Vegetable Shortening Vs. Butter: How Do They Compare?

Vegetable shortening and butter are two of the classic baking fats. Shortening and butter are used in many of the same applications; each has been deemed healthier than the other at different points in history. Is one more versatile than the other? Can one completely replace the other? Let’s see in this SPICEography Showdown.

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How does vegetable shortening differ from butter?

Vegetable shortening has a different composition than butter. Vegetable shortening is made of fully hydrogenated vegetable oil — the oil is heated in the presence of hydrogen along with a catalyst; butter consists of the fat and protein from cow’s milk.

Vegetable shortening and butter do not look alike. Vegetable shortening is an opaque, waxy white, while butter can be varying shades of yellow depending on the amount of beta-carotene it contains. The more beta-carotene, the brighter the yellow.

Vegetable shortening and butter differ in terms of their effects on health. The old process for making shortening by partially hydrogenating vegetable oil resulted in the production of trans fats believed to contribute significantly to heart disease.

The new hydrogenation process involves fully hydrogenating the oil. Fully hydrogenated oil does away with the trans fats but creates a harder shortening that has to be softened with liquid vegetable oil. The softened product consists of interesterified fat, which may also cause health problems like inflammation.

Butter has been considered healthier because it lacks trans fats though it does contain natural saturated fats, which some experts believe are less dangerous. Butter also contains moderate amounts of essential nutrients like vitamin A and potassium; it contains higher levels of the two primary nutrients found in vegetable shortening: vitamins E and K. Vegetable shortening contains more calories than an equal amount of butter.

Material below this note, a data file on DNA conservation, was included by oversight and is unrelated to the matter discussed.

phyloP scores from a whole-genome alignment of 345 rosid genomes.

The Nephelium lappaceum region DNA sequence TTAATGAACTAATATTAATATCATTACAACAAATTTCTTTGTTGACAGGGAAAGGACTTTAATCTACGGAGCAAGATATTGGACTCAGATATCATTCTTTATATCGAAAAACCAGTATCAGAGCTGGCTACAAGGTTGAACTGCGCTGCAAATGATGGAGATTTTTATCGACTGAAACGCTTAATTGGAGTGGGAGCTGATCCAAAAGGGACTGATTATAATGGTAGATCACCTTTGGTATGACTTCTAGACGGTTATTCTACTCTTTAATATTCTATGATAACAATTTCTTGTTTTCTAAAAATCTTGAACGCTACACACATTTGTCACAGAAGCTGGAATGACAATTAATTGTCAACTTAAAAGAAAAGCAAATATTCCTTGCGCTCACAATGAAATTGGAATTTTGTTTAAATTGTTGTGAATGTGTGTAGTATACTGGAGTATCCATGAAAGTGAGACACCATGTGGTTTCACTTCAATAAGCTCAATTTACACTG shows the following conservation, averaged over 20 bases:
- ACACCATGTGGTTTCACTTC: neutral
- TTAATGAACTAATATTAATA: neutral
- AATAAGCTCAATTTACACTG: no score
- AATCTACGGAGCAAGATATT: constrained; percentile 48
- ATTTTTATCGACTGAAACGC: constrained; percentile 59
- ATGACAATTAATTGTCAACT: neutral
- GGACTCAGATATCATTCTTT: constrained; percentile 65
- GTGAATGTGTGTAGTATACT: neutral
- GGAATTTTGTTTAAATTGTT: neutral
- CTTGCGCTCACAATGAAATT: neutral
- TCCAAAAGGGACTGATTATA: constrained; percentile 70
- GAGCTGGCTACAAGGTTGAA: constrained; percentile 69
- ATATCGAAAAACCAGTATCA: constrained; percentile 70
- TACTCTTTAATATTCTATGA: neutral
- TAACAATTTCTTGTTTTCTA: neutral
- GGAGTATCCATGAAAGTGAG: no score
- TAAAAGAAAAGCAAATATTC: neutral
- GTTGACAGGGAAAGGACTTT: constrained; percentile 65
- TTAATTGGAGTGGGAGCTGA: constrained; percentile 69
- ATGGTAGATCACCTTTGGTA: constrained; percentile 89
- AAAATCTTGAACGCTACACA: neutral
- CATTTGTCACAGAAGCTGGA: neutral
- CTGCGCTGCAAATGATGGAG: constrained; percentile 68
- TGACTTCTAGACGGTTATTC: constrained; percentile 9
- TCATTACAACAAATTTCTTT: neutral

Vegetable shortening and butter have different smoke points. Vegetable shortening usually starts smoking at a point above 400 degrees, depending on its constituent oils. Butter’s smoke point is notoriously low at about 302 degrees.

Vegetable shortening’s higher smoke point means it is better for high-temperature frying; food fried in vegetable shortening is also said to be less greasy than food cooked in other cooking fats.

Vegetable shortening and butter have different flavor profiles. Like the vegetable oil from which it is made, vegetable shortening has a neutral flavor. Butter is rich and milky because of the fats and proteins it contains.

Vegetable shortening and butter have different costs, with shortening coming in at a lower price than butter.

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Can you use vegetable shortening as a substitute for butter? And vice versa?

Vegetable shortening is a good substitute for butter in most baked goods. The items will have a similar or slightly better texture than those made with butter while lacking butter’s characteristic flavor and color.

Butter is a good substitute for vegetable shortening if you want a spread instead of cooking fat. It will also give a creamier flavor to certain baked goods. Butter won’t be a good substitute if you plan to deep fry.

When should you use vegetable shortening? And when should you use butter?

Use vegetable shortening for pie crusts. The fact that it contains no water — unlike butter — means that it will create a flakier and more tender crust; butter’s water content creates steam that makes the crust tougher. Shortening is good for pastries where the flavor of the fat is not supposed to be the star of the show. Use butter for cookies, cakes, and frostings that need the butter flavor.